Date of Publication: May 1939
Author: Bob Kane
To me the cover of this first issue represents a good deal of the basic appeal of Batman–his strangeness. His portrayal here, unlike later, softer versions of the costume, is deliberately animalistic. The long ears and thin eyes remind me of Max Schreck in Nosferatu; the cape flows dramatically outwards like two large batwings. (Usually in the comics, his cape acts more like a cape.) Batman doesn’t look like a superhero. His costume is black, grey, and a faded yellow, unlike the colorful heroes of the day. (The blue highlights, which would later lead to his costume looking very blue, are artistic conventions simulating light on the costume and are essentially a way of making the linework visible as opposed to a single unbroken blob of black).
Nor is Batman acting like a conventional hero. He’s not lifting a train, or fighting a monster, or even punching a criminal. He’s abducting that criminal, holding him oddly by the head, and swinging away on a rope. It’s like if Errol Flyn was a monster who preyed on men with guns. And the viewpoint characters in the image are not children (which these comics were probably originally intended for) or bystanders–they’re two criminals, men in hats with hard faces. One of them holds a gun. Both of them have their back to us, looking up and to the right at the unknown figure who has just come from above and taken one of them away. “Who is this masked man?” they seem to think, silent. Batman is the only major comics hero to which this question sometimes follows: “Is he a man?”
In other words, the overall effect of this cover isn’t exhilarating; it’s unsettling. There are a lot of reasons why people like Batman, but I think this is the reason he stayed around even in this rough, early mode. Batman’s weird. He and his stories are bizarre and off-kilter. And that’s here from the very start.
When you read this first Batman story, it’s clear that modern comics are a long way away. It wasn’t until later that comics creators learned how to streamline their storytelling. The art style is pretty representational; the people are people, not cartoons. The panel structure is unremarkable. The story is mostly told, rather than shown, via both heavy narration, largely unnecessary (“The commissioner and Bruce Wayne speed toward the Lambert residence” is self-evident, given the preceding and following panels) and the exposition-rich dialogue (the commissioner on the phone: “What’s that? Lambert, the chemical king – stabbed to death? I’ll be right over!”).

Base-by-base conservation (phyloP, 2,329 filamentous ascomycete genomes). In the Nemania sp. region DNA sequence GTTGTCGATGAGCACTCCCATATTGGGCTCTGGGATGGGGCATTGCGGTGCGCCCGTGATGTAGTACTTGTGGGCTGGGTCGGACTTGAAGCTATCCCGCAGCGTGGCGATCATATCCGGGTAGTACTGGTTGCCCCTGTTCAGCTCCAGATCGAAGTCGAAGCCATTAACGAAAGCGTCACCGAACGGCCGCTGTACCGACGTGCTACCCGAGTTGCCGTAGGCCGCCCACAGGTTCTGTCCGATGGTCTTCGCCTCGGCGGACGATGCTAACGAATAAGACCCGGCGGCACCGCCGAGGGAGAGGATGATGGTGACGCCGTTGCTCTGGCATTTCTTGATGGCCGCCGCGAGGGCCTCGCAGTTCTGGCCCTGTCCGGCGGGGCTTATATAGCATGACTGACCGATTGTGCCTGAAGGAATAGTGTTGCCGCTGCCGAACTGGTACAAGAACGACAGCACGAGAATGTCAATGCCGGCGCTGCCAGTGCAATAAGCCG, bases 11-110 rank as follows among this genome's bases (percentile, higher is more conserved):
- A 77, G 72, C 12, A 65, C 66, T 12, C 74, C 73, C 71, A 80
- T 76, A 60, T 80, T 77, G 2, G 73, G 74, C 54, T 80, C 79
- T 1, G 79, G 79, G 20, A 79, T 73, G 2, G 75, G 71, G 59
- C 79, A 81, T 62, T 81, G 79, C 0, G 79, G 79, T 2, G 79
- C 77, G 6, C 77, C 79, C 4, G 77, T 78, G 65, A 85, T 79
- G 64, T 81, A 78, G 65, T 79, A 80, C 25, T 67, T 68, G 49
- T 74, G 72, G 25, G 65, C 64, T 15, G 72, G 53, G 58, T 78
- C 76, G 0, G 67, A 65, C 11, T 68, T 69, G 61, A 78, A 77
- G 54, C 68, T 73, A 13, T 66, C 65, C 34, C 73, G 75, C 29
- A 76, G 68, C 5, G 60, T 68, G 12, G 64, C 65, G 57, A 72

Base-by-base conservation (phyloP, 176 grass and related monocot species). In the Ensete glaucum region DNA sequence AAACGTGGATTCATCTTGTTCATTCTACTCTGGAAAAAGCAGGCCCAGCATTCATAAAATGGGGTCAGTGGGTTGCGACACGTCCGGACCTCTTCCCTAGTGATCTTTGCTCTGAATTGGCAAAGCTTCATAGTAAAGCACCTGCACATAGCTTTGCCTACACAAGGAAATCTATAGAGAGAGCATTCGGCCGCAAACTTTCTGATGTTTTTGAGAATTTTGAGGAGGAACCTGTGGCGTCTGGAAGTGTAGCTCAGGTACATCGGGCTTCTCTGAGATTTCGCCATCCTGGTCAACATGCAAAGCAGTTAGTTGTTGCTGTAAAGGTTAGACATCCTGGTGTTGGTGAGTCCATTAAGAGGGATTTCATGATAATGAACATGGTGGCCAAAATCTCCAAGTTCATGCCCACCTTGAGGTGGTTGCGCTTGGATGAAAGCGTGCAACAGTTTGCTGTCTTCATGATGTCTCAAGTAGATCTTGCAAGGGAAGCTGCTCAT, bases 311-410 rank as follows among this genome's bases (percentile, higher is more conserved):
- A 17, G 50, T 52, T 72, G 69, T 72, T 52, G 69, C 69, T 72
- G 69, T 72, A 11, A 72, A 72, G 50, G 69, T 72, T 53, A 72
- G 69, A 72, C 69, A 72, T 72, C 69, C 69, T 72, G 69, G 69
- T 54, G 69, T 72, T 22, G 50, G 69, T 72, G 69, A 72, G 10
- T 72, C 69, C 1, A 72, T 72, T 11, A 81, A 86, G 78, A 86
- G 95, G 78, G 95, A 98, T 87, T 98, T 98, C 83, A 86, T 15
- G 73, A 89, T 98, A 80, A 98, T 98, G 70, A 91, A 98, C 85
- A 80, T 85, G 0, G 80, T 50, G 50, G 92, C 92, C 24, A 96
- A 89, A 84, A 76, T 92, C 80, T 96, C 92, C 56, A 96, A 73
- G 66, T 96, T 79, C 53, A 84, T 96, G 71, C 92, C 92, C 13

It’s apparent that when they invented this vigilante character, they had no idea how he would find crimes to solve. The authors get much more creative with this later on, but for now, Bruce Wayne is simply friends with the police commissioner, who brings him along on calls. It’s a relationship that would eventually prove fruitful dramatic territory. (The earliest example I know of being Miller’s Year One, but perhaps we’ll find something sooner.)
The plot of this first issue is fairly prosaic, with three interesting exceptions. The general thrust (delivered in full-on Explain-O-Text by Batman at the end) is that three businessmen are set to be killed by the fourth, who prefers murder to having to pay out on a secret contract they all signed. Bruce Wayne and the Commissioner are called to the first crime, and learn that the second businessman has received a death threat. The Commissioner heads over there, but Wayne excuses himself and goes home. Later, the second businessman is killed; the killers again take the secret contract and escape–only to meet the Bat-Man on the roof. He beats them up, takes the contract, and heads to the four businessman’s lab–as does the third businessman. The latter is nearly killed via slow death-trap, but he’s saved in time by Batman. Batman then defeats the fourth businessman and wraps up everything with an explanation of motive.
The three things I find interesting here are…
-The way that, although Batman is a strong force in the plot of the second half, the reader is kept out of his head. The comic makes a point of telling us we don’t know what clues Batman has found in the contract, nor where he’s going. This mysteriousness is something the comics abandon pretty quickly, so it’s pretty cool in this first issue.
-Batman defeats the evil businessman by punching him in the face; the businessman falls backwards into a vat of acid and dies horribly. Batman’s response?
This plants the seeds for many, many years of exploring both the tragic and violent nature of kind of person who would say that, and the need/desire for society to have that kind of person around. That’s the heart of vigilantism: “I know what’s just, and those criminals don’t deserve my consideration.” By considering them an “Other” Batman justifies his violence. I’m not saying this is entirely wrong; the argument that criminals have in some ways set themselves outside of society when they cause harm to others is a common one. But few take it as far as Batman.
-Finally, the closing revelation that Bruce Wayne is, in fact, Batman, although of course well-spoiled by now for everyone, is still a cool twist. The contrast between the bored, wealthy playboy Wayne and the serious, strange vigilante Batman is something that continues to get both comic and dramatic mileage to this day (as in Nolan’s Batman films). It’s also cool that Batman doesn’t start with an origin story; he’s just there, already doing his thing, when we first read about him. We are presented with a character, already formed, and have to decide for ourselves who he is and how we feel about him.
How do I feel about him? I feel like reading the next issue.
Tune in next week for Detective Comics #28 as Baturdays continues.